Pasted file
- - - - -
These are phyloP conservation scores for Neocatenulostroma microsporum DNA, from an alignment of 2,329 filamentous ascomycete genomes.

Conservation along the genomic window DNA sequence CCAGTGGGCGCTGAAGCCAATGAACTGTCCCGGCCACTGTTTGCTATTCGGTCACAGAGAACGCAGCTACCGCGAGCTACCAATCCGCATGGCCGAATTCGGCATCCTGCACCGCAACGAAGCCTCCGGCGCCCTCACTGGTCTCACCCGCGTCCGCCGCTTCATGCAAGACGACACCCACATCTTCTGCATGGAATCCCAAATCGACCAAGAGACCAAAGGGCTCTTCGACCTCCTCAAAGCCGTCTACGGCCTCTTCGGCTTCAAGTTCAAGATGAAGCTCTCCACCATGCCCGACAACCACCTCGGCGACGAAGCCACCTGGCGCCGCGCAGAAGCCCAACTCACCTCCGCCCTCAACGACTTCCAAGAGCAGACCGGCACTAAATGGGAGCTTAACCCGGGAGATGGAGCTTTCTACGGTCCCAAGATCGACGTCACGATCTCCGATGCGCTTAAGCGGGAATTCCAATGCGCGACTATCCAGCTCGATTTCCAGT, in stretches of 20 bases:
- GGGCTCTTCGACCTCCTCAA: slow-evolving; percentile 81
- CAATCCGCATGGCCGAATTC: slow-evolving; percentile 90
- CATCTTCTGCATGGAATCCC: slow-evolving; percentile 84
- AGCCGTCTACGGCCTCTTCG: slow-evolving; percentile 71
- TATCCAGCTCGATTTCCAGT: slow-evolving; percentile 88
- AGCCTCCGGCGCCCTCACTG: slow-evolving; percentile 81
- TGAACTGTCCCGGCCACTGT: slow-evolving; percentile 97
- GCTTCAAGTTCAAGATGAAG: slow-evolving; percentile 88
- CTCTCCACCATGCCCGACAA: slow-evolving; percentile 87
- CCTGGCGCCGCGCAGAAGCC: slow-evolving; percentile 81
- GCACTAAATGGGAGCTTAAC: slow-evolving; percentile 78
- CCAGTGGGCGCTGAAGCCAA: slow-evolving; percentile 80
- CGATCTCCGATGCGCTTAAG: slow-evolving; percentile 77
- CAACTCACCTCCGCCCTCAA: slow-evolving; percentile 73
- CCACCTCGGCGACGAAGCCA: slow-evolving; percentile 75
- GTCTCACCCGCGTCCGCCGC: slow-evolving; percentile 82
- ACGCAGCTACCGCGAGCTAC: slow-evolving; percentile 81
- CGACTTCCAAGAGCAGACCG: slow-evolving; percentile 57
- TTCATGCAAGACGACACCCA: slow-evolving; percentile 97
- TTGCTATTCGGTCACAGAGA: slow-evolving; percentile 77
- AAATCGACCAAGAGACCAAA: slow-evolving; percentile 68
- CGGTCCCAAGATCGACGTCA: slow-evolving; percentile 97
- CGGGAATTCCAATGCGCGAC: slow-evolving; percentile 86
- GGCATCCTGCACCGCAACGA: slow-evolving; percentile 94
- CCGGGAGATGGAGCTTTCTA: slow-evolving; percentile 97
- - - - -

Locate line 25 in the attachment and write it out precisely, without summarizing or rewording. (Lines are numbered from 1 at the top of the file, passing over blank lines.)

- CGGGAATTCCAATGCGCGAC: slow-evolving; percentile 86